Endnotes


Vol. 8 No. 2
October/November 2005

Return to Contents


By A Nose
Jockeying in the Rankings Race

The Current Standings

Whither the NRC Study?

"I am not going to change our methods of calculation just in order to try and achieve a ranking higher than another institution."

"Part of the reason educational reputation is so important is because people—students, faculty, and administrators—derive much of their status from the status of their institution."

Graduate School and College Excellence
Does research reputation influence undergraduate rankings?

Peer Scorings and Rankings of Colleges and Graduate Programs and Research

Appendix


The “Lecture Track” Reconsidered
Professional identity and aspiration among non-tenure-path faculty

Tales from the Lecture Track: Kristin Wendland, Music

Tales from the Lecture Track: Sheila Tefft, Journalism


Virtue and the Stewardship
of Academic Freedom

Reflections on ambition, conversation, and community

Endnotes

 

The power and ethics of advertisements
Like an archetype, a brand myth is an enduring image that may change in its specifics but remains recognizably positioned in the mind of the receiver, in this case the consumer. The myth powerfully communicates attributes such that it creates a personality and an emotional bond between consumer and brand. This emotional bond goes beyond just the joy of recognition; rather, it works on a deeper level to “nourish the soul.” The New York Telephone advertisement, where “we’re all connected,” gives a good example. New York Telephone gives good wire connections, and yet it also implies that all humankind, all life is connected—part of the same life force.

And now we come to the question of ethical conversation about advertising. What if something is to us intuitively wrong, even evil in an ad, and how might we respond and relate to it? Is it possible for ads to be forms of social critique? Marxist leftist critics of ads, such as Stuart Ewen or the editors of AD Busters, whose goal it is to “cleanse the cultural environment,” would say no. The act of selling—no matter how sophisticated it is—is inherently a polluting act and must be resisted. AD Busters occasionally embarks on “image rescue” campaigns, which take images used by corporations and turn them to socially resistant purposes. In addition, they track the corporate cooptation of originally resistant images. And yet how powerful are these critiques, really? Marxist critics remain in the ivory tower, and AD Busters has now recently been accused of becoming a glossy, high-profile, high-sales magazine just like the ones they criticize.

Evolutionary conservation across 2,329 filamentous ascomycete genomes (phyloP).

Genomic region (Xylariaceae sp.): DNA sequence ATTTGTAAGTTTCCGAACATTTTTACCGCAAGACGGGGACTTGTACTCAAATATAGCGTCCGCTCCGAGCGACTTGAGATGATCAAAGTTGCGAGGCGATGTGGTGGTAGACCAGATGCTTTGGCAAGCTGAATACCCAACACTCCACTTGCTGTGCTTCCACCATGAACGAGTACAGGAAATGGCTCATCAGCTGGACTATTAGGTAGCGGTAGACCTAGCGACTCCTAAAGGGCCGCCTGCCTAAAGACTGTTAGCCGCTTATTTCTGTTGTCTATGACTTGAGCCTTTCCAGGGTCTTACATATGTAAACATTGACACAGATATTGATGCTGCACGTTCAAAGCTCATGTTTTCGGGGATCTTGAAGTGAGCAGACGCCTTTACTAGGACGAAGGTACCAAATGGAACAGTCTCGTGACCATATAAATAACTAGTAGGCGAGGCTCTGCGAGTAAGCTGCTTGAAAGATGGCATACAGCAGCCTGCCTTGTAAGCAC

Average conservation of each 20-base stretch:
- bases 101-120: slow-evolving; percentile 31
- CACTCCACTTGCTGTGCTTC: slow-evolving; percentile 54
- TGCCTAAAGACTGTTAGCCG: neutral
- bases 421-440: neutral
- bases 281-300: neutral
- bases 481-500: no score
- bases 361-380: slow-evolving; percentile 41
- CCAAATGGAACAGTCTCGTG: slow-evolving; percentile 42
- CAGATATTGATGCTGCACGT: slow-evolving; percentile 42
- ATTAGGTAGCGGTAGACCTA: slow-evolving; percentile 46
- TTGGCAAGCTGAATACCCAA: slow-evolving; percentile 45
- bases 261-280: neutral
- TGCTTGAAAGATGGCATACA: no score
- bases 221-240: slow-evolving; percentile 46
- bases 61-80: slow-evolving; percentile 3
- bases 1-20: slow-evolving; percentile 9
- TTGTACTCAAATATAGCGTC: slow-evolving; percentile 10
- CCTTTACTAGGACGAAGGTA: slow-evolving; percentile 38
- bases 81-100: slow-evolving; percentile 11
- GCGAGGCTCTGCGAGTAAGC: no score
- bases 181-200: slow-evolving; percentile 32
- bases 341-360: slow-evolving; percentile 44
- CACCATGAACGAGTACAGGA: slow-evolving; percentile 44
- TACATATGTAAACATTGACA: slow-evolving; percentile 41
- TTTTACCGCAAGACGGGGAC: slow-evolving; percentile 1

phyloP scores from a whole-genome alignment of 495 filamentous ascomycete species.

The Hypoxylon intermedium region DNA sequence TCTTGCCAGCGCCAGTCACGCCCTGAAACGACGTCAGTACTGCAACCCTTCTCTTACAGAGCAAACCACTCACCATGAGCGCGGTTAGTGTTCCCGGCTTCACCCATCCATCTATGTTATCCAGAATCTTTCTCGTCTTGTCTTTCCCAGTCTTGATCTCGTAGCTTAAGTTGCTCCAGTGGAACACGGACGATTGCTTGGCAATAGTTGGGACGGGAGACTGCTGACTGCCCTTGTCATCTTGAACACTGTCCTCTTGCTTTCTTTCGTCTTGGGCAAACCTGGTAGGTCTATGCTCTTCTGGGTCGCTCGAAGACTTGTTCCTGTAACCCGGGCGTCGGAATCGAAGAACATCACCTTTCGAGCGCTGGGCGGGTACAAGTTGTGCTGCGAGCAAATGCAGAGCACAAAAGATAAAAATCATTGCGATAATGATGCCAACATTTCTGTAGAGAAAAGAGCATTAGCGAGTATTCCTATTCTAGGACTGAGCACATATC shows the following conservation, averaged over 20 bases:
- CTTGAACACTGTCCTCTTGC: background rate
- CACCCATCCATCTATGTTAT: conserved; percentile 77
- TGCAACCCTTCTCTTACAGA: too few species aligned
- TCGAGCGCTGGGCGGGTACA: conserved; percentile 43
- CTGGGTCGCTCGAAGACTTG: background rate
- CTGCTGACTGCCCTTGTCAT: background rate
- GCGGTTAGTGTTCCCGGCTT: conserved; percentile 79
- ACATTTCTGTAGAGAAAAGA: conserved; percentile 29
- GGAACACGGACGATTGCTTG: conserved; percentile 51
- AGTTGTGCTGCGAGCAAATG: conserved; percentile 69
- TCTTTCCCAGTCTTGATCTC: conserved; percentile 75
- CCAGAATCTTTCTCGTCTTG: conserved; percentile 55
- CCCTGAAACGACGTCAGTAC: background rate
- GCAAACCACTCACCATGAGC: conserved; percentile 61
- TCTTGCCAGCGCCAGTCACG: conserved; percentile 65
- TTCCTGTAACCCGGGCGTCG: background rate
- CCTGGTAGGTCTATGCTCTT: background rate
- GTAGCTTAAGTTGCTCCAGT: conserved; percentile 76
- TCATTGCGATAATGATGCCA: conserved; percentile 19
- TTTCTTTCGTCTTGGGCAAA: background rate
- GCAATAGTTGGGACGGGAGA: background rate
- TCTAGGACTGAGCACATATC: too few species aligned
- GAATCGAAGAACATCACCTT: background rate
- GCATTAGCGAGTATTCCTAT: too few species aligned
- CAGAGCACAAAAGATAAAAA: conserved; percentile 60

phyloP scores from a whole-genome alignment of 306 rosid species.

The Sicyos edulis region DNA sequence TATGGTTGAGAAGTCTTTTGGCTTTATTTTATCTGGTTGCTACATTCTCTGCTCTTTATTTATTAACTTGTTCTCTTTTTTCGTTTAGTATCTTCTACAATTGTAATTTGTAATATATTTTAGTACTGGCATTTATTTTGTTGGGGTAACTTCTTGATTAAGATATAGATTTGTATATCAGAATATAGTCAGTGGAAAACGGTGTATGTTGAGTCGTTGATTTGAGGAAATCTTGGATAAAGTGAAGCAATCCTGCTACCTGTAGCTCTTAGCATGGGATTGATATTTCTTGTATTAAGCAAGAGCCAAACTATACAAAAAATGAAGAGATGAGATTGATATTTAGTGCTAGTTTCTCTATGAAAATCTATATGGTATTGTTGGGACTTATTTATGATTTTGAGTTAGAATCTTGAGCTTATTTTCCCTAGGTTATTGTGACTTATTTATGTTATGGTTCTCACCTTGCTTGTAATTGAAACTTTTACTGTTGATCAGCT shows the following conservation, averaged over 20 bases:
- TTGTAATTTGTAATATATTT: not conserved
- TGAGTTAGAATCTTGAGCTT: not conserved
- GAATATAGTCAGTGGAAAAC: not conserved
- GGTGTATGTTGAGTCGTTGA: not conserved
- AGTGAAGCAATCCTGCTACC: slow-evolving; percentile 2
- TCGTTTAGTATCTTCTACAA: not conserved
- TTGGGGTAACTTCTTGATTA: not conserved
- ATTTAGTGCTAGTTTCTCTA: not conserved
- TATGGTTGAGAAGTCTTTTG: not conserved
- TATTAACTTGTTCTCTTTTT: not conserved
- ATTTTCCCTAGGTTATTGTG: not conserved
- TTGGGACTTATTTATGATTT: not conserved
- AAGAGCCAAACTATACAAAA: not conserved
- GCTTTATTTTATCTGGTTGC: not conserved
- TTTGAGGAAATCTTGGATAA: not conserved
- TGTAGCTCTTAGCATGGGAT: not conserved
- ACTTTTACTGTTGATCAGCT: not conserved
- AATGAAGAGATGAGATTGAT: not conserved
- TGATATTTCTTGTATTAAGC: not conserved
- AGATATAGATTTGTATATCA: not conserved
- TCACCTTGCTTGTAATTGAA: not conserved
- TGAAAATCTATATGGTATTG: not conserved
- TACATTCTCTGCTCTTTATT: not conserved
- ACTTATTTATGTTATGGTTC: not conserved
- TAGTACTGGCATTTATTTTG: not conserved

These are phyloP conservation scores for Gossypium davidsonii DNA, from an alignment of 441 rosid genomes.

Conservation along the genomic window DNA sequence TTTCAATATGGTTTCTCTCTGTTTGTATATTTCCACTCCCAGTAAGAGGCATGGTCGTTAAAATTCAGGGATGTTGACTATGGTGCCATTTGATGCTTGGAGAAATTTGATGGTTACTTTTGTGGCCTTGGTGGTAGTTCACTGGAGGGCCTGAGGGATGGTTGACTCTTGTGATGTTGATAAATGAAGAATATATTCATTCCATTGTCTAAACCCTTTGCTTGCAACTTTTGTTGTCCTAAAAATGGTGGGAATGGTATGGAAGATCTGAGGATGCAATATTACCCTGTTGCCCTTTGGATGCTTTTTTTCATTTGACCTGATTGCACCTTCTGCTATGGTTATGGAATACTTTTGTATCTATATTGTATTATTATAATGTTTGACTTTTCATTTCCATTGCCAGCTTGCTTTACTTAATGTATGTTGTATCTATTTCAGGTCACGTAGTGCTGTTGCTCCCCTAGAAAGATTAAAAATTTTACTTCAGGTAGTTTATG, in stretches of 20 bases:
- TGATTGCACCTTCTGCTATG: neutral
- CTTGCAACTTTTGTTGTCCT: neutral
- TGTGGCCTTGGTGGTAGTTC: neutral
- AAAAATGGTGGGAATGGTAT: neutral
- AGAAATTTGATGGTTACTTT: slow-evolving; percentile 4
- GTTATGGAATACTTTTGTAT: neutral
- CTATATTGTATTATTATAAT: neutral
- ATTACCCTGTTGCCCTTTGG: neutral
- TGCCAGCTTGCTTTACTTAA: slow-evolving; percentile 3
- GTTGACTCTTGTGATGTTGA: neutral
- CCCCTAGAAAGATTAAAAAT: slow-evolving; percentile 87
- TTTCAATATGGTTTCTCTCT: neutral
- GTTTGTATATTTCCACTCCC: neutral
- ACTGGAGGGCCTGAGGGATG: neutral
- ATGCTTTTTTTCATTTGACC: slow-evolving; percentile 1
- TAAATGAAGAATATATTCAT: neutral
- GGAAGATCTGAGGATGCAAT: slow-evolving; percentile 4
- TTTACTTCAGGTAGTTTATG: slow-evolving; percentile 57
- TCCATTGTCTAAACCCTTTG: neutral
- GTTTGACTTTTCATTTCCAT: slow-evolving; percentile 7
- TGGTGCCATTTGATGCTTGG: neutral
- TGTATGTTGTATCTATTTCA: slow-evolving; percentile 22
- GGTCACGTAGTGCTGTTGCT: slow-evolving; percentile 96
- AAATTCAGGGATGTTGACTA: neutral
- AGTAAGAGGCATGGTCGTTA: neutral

—Laurie Patton, Professor of Early Indian Religions; Winship Distinguished Research Professor in the Humanities; and Chair, Department of Religion, Emory University. From her talk, “Unashamedly Evil? Mythology and Advertising in American Culture,” April 27, 2005


Emory’s role in the aftermath of Hurricane Katrina

How can a community like Emory best be helpful? We need to do what we do well: ponder, critique, and help think about the larger intellectual and social issues. We need to think about environmental issues, the root causes of poverty, race and class discrepancies, access to services, issues of the meaning of suffering, the root causes of economic disparity, and the impact on community when there is a disaster.

—Rev. Susan Henry-Crowe, Dean of the Chapel and Religious Life, from the panel discussion “Falling Apart and Coming Together: Ethical Responses to Hurricane Katrina, a Conversation in Two Parts,” sponsored by the Ethics Center, September 13, 2005